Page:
This year is the second freshening (kidding) for our three original Nigerian Dwarf does (Tinker Bell, Bit ‘O’ Honey, and Jewel Box), and they’re really starting to look good and produce milk well. Tinker’s udder looked nice and she produced well as a first freshener; but Jewel and Honey didn’t produce impressive quantities of milk as first fresheners. However, as second fresheners, their udders are starting to look impressive and milk production for Jewel and Honey went up significantly.
Jewel made the biggest jump in milk production, she’s now consistently producing over 2 ½ lbs. (5 cups) each milking (last year she [...]
Continue reading Nigerian Dwarf Does Maturing Beautifully
Many goat-herd owners choose not to keep bucks because they’re only needed to breed the does once a year, it takes time and money to feed and maintain them year round, and they can have a strong odor - particularly during mating season. In the past, we chose not to keep bucks for those reasons, and used bucks owned by our friends at Wild Wind Farm instead. But, after a lot of thought, I finally decided to get a buck.
I’m interested in breeding polled (naturally hornless) goats; but because of an article written in 1944 that linked polled goats to increased rates [...]
Continue reading Bramblestone Farm’s First Herdsire
We’ve been getting lots of questions about and requests for pictures of the new goat kids, so here they are from oldest to youngest (they are also posted on the 2013 kid page at Bramblestone Farm here). Chai Tea and Tigers Eye are sold and Pearl Tea and Silvermist are retained, but otherwise, they are for sale. The first three are bucklings that have Jewel Box as their dam and Old Mountain Farm Palindrome as their sire. They are Moonstone, Obsidian, and Tiger’s Eye, and any of these three would make very nice herdsires:
The next three have Hot Tea as their dam and Palindrome as their [...]
Continue reading The New Goat Kids
The four Bramblestone Farm Nigerian Dwarf does (Hot Tea, Tinker Bell, Bit ‘O’ Honey, and Jewel Box) all kidded over the past week, and everyone is doing well. Our sister (Julie) is a highly skilled veterinary technician who stayed with us and helped during kidding – we learned a lot from her and the process was easier for the does because Julie proactively helped each (as necessary). I think a couple of the does would have been quite exhausted (if not worse), and a couple of the kids may not have made it without her assistance. I’ll be posting pictures and sale information for each [...]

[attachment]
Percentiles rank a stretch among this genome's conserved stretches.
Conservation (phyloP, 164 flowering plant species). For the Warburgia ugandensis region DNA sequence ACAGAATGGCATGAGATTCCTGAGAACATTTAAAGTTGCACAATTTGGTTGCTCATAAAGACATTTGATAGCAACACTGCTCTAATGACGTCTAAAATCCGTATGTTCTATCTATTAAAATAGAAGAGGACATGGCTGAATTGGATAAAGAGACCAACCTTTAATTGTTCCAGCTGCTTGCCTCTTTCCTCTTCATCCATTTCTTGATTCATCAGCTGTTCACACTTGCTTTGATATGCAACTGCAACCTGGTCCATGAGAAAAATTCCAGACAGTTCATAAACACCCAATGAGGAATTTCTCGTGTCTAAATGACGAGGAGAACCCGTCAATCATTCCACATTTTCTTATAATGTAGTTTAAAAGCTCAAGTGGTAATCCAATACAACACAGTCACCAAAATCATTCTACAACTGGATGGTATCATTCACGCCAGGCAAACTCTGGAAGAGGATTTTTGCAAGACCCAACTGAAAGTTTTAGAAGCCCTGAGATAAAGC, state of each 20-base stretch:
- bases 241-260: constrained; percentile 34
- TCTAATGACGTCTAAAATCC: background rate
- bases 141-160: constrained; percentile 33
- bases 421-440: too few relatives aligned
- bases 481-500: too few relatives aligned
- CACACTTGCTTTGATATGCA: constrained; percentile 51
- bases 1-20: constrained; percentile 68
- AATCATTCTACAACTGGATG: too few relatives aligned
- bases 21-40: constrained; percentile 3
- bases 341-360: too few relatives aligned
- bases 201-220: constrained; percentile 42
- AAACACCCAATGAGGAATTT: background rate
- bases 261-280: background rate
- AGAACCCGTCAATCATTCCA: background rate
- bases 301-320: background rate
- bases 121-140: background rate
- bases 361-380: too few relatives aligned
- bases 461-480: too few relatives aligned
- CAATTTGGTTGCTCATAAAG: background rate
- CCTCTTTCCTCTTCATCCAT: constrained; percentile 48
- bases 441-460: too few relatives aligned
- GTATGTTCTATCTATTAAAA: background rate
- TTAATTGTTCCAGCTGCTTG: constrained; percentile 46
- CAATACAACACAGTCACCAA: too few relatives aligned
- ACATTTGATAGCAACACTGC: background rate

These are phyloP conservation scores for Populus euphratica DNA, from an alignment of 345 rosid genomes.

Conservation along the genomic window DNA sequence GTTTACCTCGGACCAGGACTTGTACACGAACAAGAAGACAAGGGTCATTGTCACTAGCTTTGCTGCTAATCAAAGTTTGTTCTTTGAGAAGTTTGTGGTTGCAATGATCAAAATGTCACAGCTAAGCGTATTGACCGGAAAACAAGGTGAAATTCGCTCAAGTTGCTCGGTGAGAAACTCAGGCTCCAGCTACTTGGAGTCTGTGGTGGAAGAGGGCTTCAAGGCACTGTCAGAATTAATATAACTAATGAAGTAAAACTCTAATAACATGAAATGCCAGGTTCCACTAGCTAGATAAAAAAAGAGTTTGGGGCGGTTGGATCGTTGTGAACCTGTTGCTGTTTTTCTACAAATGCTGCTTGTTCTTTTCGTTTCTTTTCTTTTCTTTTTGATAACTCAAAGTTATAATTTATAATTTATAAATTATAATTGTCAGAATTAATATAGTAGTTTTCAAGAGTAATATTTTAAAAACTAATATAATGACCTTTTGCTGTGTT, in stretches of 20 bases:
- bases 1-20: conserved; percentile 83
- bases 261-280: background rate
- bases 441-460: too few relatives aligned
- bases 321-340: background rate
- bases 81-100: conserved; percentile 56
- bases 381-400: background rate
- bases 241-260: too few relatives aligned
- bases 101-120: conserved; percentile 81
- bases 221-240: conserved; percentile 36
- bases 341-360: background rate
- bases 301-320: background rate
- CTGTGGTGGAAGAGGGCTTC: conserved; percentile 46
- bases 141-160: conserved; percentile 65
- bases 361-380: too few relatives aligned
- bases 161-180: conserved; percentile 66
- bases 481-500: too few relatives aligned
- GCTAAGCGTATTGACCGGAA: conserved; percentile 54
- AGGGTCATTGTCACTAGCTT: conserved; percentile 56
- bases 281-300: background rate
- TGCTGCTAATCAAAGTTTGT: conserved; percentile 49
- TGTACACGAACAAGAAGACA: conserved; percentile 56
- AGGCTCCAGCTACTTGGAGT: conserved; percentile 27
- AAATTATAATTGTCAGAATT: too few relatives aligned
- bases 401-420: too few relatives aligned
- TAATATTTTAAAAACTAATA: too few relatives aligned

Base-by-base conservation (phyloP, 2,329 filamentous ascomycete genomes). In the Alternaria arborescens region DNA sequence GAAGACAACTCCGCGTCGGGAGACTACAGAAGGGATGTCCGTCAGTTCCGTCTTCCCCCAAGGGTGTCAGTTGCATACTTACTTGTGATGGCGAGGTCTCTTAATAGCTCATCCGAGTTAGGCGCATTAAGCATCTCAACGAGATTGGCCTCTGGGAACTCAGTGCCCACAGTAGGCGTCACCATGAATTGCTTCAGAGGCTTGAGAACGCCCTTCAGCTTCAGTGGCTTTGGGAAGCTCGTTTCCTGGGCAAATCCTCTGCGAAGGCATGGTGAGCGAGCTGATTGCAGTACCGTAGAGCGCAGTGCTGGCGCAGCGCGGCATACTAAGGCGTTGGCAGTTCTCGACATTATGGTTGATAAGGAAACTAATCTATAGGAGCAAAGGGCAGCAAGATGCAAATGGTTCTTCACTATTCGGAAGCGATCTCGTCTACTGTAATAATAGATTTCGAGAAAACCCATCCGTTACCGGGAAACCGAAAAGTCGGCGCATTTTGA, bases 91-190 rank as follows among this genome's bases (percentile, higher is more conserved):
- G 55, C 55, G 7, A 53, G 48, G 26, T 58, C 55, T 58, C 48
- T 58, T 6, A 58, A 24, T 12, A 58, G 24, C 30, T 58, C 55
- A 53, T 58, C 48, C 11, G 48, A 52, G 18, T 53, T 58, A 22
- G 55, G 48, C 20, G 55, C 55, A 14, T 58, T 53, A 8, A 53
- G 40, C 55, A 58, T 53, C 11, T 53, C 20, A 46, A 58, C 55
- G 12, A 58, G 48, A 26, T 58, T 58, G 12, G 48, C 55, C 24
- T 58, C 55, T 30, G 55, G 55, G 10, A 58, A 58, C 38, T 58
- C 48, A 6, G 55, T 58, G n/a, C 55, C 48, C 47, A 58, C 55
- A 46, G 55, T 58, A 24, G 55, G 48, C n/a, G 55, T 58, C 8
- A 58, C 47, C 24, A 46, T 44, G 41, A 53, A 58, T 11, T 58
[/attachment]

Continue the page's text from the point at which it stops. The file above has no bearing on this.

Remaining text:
Continue reading 2013 Kidding Success – A Baker’s Dozen!
It’s obvious now that four of our Dwarf Nigerian does are pregnant (these pictures are of last years kids – see the Kidding Schedule for delivery dates this year), but we carefully considered their maturity and needs during pregnancy before taking this step. Basically, there are three stages of care to consider: 1) breeding, 2) early gestation, and 3) late gestation. At each of these stages there is a preferred BCS (Body Condition Score) that should be maintained, specific feeding guidelines, and preventative vaccinations/health precautions that are recommended.
Before breeding, it’s typically recommended that first freshening does be at least [...]
Continue reading Basic Goat Pregnancy Care
Well, the original “dates” that our Nigerian Dwarf does Hot Tea and Jewel Box went on didn’t work, so we took all four of the girls on new dates on either November 1st, 2nd, or 3rd. Based on past experience, my best guess is that Hot Tea will freshen at 145 days, Jewel Box at 146, Tinker Bell at 146, and Honey at 147; so we should be seeing kids on March 25, 27, and 28. If they’re pregnant this time, we’re going to be very busy that week welcoming kids.
We utilized the services of bucks from Wild Wind Farm again; specifically Hot Tea, [...]
Continue reading Nigerian Dwarf Kid News – Again
It seems that the question of how much milk a Nigerian Dwarf doe will produce comes up fairly regularly. Some think that they produce too little to be of practical use – but a good quality doe actually produces a substantial amount; and a couple of does can supply the needs of a family.
DHI (Dairy Herd Improvement) testing is the official method for monitoring milk production for dairy goats, and we have one goat that has been on official test - 3*M Old Mountain Farm Hot Tea 3*D. In her first lactation, she produced the following, as officially recorded in the DHI records:
What this shows is that at [...]